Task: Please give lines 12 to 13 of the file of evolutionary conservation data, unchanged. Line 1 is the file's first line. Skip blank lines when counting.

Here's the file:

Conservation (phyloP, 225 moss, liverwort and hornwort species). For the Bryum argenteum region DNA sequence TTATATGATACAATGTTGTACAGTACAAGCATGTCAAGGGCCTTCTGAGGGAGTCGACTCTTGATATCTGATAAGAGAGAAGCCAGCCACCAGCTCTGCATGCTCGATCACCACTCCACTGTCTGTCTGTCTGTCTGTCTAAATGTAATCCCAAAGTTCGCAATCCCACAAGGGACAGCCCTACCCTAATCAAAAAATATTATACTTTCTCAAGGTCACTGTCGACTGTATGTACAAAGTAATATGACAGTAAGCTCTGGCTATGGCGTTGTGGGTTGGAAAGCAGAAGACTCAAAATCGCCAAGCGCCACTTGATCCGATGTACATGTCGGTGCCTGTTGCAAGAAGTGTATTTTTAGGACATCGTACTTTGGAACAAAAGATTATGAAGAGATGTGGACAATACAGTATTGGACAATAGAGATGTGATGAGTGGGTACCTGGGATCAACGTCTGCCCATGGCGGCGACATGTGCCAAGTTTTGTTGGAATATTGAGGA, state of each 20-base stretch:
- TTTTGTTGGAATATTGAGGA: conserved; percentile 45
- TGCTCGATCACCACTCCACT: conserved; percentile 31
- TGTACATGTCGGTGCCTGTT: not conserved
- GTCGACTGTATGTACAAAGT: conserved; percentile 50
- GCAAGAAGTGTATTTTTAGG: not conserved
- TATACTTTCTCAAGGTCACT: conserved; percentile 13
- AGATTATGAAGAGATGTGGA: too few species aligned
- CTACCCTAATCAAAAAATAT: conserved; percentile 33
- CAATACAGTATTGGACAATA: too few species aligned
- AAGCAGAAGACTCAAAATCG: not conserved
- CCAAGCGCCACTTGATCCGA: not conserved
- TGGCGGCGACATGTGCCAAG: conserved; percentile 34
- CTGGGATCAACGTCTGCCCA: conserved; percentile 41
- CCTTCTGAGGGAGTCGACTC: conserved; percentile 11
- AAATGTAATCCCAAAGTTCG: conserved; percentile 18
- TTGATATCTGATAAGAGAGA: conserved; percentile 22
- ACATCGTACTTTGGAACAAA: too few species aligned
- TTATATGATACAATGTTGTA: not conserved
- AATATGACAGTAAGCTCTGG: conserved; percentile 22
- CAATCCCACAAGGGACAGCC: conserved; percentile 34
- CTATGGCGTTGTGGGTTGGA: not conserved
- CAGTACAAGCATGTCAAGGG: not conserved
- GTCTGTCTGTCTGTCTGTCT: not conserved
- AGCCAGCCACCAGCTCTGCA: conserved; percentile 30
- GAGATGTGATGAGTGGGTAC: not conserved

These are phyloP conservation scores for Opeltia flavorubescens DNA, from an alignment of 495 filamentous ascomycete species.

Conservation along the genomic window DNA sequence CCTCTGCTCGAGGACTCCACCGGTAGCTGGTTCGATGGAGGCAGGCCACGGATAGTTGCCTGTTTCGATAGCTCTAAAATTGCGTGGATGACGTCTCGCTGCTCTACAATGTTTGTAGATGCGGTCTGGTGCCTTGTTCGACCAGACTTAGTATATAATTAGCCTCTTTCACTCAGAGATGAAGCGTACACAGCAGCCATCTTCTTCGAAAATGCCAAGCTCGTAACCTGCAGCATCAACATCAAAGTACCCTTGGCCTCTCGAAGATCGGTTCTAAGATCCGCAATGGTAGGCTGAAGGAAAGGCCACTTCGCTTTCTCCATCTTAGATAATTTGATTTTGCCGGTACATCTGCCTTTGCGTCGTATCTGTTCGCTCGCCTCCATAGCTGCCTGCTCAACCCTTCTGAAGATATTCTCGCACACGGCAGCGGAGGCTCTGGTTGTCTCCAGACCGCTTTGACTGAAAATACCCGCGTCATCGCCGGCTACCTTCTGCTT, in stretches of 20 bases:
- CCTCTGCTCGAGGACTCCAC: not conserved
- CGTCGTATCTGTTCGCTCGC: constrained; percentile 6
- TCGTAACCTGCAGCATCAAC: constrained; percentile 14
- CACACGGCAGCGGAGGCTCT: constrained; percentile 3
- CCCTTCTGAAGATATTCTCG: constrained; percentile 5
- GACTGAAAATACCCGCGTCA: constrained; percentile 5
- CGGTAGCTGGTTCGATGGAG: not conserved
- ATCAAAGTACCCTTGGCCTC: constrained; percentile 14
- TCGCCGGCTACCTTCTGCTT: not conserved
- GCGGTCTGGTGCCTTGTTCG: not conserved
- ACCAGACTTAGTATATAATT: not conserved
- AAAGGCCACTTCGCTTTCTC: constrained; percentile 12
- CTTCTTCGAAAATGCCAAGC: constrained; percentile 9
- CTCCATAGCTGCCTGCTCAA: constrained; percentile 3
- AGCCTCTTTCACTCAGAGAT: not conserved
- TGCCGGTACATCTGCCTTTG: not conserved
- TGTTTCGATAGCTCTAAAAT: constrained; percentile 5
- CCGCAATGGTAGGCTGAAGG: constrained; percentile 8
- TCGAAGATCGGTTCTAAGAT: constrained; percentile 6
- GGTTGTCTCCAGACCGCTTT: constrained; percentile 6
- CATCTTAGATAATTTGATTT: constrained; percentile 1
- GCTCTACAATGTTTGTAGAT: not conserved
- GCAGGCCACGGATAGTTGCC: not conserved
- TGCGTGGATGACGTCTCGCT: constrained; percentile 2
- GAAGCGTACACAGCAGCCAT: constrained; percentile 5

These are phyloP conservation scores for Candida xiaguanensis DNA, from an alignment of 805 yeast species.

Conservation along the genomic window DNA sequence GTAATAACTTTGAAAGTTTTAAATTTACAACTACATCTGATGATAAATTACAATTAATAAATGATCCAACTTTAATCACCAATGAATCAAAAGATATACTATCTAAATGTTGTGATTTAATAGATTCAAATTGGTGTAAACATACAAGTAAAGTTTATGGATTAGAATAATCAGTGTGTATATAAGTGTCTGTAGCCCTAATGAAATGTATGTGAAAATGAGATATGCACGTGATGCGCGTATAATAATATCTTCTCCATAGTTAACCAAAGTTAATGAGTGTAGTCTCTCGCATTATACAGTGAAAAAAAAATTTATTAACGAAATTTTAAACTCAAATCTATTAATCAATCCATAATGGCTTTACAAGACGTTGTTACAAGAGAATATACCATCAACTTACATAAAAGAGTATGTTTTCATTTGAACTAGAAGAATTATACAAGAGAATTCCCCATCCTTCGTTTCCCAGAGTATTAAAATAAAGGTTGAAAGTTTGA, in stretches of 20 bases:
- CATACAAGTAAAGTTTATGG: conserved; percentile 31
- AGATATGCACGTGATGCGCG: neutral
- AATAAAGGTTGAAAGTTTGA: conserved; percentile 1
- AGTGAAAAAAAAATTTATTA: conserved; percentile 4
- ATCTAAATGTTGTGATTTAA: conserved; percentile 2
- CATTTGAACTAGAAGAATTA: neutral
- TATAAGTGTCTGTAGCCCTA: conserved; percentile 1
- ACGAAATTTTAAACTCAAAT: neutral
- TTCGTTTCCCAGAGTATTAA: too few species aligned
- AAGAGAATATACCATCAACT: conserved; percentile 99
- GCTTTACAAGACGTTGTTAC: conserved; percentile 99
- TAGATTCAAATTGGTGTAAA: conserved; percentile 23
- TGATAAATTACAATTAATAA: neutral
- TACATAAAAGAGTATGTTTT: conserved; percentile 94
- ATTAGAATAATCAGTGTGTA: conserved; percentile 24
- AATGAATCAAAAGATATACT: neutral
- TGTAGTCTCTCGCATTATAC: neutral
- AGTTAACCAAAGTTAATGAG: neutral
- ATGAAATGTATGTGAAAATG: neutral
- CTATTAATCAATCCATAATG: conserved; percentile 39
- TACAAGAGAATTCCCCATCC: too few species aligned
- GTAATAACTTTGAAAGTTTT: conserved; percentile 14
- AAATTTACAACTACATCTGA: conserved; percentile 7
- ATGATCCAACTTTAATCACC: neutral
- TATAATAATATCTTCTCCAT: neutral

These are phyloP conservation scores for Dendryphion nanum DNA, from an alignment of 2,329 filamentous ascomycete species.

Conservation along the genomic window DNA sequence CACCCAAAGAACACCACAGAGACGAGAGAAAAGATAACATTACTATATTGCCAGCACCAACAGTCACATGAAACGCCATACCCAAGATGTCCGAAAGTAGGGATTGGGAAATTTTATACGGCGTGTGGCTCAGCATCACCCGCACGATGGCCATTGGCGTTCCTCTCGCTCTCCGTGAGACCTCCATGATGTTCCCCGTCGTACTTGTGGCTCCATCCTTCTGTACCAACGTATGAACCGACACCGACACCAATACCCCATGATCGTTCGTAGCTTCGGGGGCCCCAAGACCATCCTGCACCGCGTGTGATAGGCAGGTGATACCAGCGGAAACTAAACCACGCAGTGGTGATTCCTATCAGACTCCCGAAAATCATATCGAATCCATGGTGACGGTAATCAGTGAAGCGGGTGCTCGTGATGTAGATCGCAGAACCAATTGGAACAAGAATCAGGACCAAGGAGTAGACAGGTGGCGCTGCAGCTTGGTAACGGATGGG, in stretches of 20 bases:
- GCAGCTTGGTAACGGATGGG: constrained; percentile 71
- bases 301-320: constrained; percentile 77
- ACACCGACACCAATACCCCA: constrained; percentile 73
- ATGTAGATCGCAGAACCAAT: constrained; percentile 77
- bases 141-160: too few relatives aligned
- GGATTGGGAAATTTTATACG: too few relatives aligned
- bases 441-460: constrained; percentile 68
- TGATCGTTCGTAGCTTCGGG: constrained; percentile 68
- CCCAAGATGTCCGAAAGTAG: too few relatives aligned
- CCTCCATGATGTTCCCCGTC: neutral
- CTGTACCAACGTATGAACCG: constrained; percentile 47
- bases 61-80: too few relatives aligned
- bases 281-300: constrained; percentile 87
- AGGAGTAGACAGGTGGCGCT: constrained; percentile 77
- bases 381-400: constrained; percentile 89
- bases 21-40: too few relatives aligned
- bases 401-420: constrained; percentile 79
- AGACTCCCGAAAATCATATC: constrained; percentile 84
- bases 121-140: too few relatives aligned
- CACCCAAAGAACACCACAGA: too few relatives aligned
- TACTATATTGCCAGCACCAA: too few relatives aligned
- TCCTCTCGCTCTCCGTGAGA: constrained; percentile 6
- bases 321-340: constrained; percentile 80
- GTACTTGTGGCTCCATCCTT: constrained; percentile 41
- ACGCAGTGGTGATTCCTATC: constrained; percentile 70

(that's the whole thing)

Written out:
- CCAAGCGCCACTTGATCCGA: not conserved
- TGGCGGCGACATGTGCCAAG: conserved; percentile 34